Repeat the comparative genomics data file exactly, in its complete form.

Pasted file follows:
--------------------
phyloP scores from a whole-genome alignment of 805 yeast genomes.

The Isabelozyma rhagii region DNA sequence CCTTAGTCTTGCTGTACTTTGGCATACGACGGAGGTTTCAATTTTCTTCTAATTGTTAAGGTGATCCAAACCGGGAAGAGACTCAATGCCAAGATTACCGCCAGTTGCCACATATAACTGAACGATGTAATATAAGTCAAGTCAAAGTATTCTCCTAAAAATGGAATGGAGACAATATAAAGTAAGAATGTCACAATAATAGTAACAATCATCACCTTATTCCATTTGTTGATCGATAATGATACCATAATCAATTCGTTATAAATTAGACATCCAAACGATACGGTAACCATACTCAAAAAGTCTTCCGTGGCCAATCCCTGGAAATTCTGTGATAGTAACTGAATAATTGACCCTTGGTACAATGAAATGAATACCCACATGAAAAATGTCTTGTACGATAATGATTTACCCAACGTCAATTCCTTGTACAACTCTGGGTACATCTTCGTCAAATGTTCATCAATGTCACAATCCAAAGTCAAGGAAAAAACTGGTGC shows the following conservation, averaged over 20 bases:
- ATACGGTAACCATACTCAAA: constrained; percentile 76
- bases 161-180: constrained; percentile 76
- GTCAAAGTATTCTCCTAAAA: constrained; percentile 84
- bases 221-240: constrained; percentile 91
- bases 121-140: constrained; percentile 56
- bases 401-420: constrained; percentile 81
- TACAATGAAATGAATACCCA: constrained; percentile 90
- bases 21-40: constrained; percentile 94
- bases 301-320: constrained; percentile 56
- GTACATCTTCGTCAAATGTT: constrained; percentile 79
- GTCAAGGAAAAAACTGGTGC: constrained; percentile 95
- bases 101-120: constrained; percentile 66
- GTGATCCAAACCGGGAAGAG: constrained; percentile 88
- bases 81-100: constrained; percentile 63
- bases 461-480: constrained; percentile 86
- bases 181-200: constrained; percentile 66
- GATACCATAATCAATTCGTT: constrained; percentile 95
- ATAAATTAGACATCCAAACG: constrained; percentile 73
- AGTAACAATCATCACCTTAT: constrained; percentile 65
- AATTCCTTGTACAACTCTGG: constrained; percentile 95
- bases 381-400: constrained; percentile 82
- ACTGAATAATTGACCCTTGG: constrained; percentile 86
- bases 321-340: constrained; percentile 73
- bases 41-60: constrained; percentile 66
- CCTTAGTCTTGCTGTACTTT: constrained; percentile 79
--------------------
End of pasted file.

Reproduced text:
phyloP scores from a whole-genome alignment of 805 yeast genomes.

The Isabelozyma rhagii region DNA sequence CCTTAGTCTTGCTGTACTTTGGCATACGACGGAGGTTTCAATTTTCTTCTAATTGTTAAGGTGATCCAAACCGGGAAGAGACTCAATGCCAAGATTACCGCCAGTTGCCACATATAACTGAACGATGTAATATAAGTCAAGTCAAAGTATTCTCCTAAAAATGGAATGGAGACAATATAAAGTAAGAATGTCACAATAATAGTAACAATCATCACCTTATTCCATTTGTTGATCGATAATGATACCATAATCAATTCGTTATAAATTAGACATCCAAACGATACGGTAACCATACTCAAAAAGTCTTCCGTGGCCAATCCCTGGAAATTCTGTGATAGTAACTGAATAATTGACCCTTGGTACAATGAAATGAATACCCACATGAAAAATGTCTTGTACGATAATGATTTACCCAACGTCAATTCCTTGTACAACTCTGGGTACATCTTCGTCAAATGTTCATCAATGTCACAATCCAAAGTCAAGGAAAAAACTGGTGC shows the following conservation, averaged over 20 bases:
- ATACGGTAACCATACTCAAA: constrained; percentile 76
- bases 161-180: constrained; percentile 76
- GTCAAAGTATTCTCCTAAAA: constrained; percentile 84
- bases 221-240: constrained; percentile 91
- bases 121-140: constrained; percentile 56
- bases 401-420: constrained; percentile 81
- TACAATGAAATGAATACCCA: constrained; percentile 90
- bases 21-40: constrained; percentile 94
- bases 301-320: constrained; percentile 56
- GTACATCTTCGTCAAATGTT: constrained; percentile 79
- GTCAAGGAAAAAACTGGTGC: constrained; percentile 95
- bases 101-120: constrained; percentile 66
- GTGATCCAAACCGGGAAGAG: constrained; percentile 88
- bases 81-100: constrained; percentile 63
- bases 461-480: constrained; percentile 86
- bases 181-200: constrained; percentile 66
- GATACCATAATCAATTCGTT: constrained; percentile 95
- ATAAATTAGACATCCAAACG: constrained; percentile 73
- AGTAACAATCATCACCTTAT: constrained; percentile 65
- AATTCCTTGTACAACTCTGG: constrained; percentile 95
- bases 381-400: constrained; percentile 82
- ACTGAATAATTGACCCTTGG: constrained; percentile 86
- bases 321-340: constrained; percentile 73
- bases 41-60: constrained; percentile 66
- CCTTAGTCTTGCTGTACTTT: constrained; percentile 79